For example, when we phrase a question as “How SHOULD we…..” some people might feel as if they are being singled out or are being included in a blame game. Rather than inhibit or narrow the search for solutions, the key objective should be to encourage the creative search. It is important that questions avoid any implication of judgment,

    In today’s world, the search for answers to questions also takes us to unexplored and unknown territortories. The real power questions, therefore, should be those that challenge our assumptions

    As a proponent of design thinking, I am interested not only in spurring creative confidence, but in generating an iterative process of DIVERGENCE, CONVERGENCE, DIVERGENCE…….. I have discovered that identifying viable options is best approached by asking questions that begin with “How MIGHT we….. This HMW approach was developed by Min Basadur and is used extensively by IDEO.

    While I appreciate marketers’ desire “to change consumer behavior” this objective most often leads nowhere. Consequently the wrong questions often get asked. The real and most powerful questions are those that are asked during the audit phase. Before any strategy is formulated it is essential to storyboard the user experience.

    Deep understanding of the consumers’ problems/tasks/jobs lies at the heart of innovation. By altering and improving the value creation and capture opportunities for consumers, the pathways for organizational value capture are opened wider.

    Now attention can be focused on branding and marketing.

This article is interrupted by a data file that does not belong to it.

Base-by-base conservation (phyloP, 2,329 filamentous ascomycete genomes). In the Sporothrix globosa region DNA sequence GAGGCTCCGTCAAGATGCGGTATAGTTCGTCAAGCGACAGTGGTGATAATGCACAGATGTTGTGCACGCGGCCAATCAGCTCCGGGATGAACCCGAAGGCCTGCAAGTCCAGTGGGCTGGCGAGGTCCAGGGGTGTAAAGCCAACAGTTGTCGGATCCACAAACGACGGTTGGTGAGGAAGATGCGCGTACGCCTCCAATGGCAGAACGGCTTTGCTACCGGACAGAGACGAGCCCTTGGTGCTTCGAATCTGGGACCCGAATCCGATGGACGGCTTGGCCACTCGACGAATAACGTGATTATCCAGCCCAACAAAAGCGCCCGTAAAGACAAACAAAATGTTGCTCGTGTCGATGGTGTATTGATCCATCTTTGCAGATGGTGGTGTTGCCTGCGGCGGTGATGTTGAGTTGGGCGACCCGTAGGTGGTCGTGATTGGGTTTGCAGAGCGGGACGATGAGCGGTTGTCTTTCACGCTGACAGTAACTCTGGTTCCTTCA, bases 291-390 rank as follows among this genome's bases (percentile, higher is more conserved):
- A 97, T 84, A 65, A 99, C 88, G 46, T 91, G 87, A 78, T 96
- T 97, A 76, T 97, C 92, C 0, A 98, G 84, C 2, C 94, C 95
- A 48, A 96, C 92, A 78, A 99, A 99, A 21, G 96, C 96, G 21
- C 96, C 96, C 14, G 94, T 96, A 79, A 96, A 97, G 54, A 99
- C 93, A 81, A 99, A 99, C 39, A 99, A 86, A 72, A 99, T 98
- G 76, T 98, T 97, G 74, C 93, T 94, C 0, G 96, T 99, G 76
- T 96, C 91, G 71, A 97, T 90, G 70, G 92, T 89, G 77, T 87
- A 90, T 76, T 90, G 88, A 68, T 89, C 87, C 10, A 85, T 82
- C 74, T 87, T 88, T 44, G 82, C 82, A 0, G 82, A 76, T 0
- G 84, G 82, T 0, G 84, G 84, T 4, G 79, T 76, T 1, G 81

8. Rowland Heming

    March 13, 2013

    Here’s my three penny worth….ask also…

    1 Who is it for /who buys it?
    2 When do they use it (consume it)?
    3 Why should they be interested?
    4 Is it relevant to their lifestyle (do they need it)?
    5 What benefit should they understand?
    6 Is there an emotional reason to connect?
    …etc

  9. Sumit Roy

    March 17, 2013

    Hi Ed:

    Thanks for sharing your 10 Power Questions. Good ones.

    Here’s what I use in my online ‘learn-by-earning’ coaching program to help people learn how to ride the brand building motorcycle confidently:

    The six questions to a smooth brand building road map

    1. What is the obvious emotional truth on which your brand is based?
    2. Therefore, what business are you really in?
    3. Therefore, at whom is your brand aimed?
    4. If so, what is your brand persona that will attract this target mindset?
    5. What is the organizing idea, that captures the essence of your brand, that users will want to champion?
    6. Do you have a SMART objective for your brand? [S ustainable M easurable A llowable Cost (per brand champion) R eviewable (proof that the idea is working) T imebound]